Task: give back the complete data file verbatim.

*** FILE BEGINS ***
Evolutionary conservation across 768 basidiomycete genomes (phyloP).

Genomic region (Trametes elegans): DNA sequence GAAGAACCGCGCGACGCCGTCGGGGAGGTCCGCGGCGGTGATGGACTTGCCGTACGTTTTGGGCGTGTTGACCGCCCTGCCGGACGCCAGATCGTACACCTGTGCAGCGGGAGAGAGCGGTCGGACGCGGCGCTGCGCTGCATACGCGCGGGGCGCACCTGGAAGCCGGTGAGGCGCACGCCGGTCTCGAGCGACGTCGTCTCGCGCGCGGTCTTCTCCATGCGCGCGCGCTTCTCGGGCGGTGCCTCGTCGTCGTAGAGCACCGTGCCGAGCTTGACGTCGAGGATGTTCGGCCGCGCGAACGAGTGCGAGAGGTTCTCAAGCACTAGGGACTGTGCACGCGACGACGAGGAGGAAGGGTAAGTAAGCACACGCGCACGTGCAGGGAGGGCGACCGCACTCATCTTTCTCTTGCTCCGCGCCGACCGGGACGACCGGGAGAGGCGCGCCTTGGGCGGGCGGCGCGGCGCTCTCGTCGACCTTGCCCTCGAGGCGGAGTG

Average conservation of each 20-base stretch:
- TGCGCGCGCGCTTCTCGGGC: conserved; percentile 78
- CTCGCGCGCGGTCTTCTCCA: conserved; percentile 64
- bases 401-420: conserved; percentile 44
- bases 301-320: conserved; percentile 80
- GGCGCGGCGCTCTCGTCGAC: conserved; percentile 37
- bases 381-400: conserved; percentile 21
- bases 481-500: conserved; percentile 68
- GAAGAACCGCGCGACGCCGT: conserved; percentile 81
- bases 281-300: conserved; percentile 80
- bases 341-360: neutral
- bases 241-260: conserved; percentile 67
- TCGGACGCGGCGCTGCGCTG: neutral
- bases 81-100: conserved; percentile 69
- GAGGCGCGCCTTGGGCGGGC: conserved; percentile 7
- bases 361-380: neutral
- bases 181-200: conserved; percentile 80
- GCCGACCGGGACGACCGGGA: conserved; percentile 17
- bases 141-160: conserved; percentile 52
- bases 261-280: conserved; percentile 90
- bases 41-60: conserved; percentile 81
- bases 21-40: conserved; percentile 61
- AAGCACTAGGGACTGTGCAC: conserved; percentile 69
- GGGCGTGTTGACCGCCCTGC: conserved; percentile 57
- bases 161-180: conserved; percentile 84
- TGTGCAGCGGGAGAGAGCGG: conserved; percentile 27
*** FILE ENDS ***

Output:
Evolutionary conservation across 768 basidiomycete genomes (phyloP).

Genomic region (Trametes elegans): DNA sequence GAAGAACCGCGCGACGCCGTCGGGGAGGTCCGCGGCGGTGATGGACTTGCCGTACGTTTTGGGCGTGTTGACCGCCCTGCCGGACGCCAGATCGTACACCTGTGCAGCGGGAGAGAGCGGTCGGACGCGGCGCTGCGCTGCATACGCGCGGGGCGCACCTGGAAGCCGGTGAGGCGCACGCCGGTCTCGAGCGACGTCGTCTCGCGCGCGGTCTTCTCCATGCGCGCGCGCTTCTCGGGCGGTGCCTCGTCGTCGTAGAGCACCGTGCCGAGCTTGACGTCGAGGATGTTCGGCCGCGCGAACGAGTGCGAGAGGTTCTCAAGCACTAGGGACTGTGCACGCGACGACGAGGAGGAAGGGTAAGTAAGCACACGCGCACGTGCAGGGAGGGCGACCGCACTCATCTTTCTCTTGCTCCGCGCCGACCGGGACGACCGGGAGAGGCGCGCCTTGGGCGGGCGGCGCGGCGCTCTCGTCGACCTTGCCCTCGAGGCGGAGTG

Average conservation of each 20-base stretch:
- TGCGCGCGCGCTTCTCGGGC: conserved; percentile 78
- CTCGCGCGCGGTCTTCTCCA: conserved; percentile 64
- bases 401-420: conserved; percentile 44
- bases 301-320: conserved; percentile 80
- GGCGCGGCGCTCTCGTCGAC: conserved; percentile 37
- bases 381-400: conserved; percentile 21
- bases 481-500: conserved; percentile 68
- GAAGAACCGCGCGACGCCGT: conserved; percentile 81
- bases 281-300: conserved; percentile 80
- bases 341-360: neutral
- bases 241-260: conserved; percentile 67
- TCGGACGCGGCGCTGCGCTG: neutral
- bases 81-100: conserved; percentile 69
- GAGGCGCGCCTTGGGCGGGC: conserved; percentile 7
- bases 361-380: neutral
- bases 181-200: conserved; percentile 80
- GCCGACCGGGACGACCGGGA: conserved; percentile 17
- bases 141-160: conserved; percentile 52
- bases 261-280: conserved; percentile 90
- bases 41-60: conserved; percentile 81
- bases 21-40: conserved; percentile 61
- AAGCACTAGGGACTGTGCAC: conserved; percentile 69
- GGGCGTGTTGACCGCCCTGC: conserved; percentile 57
- bases 161-180: conserved; percentile 84
- TGTGCAGCGGGAGAGAGCGG: conserved; percentile 27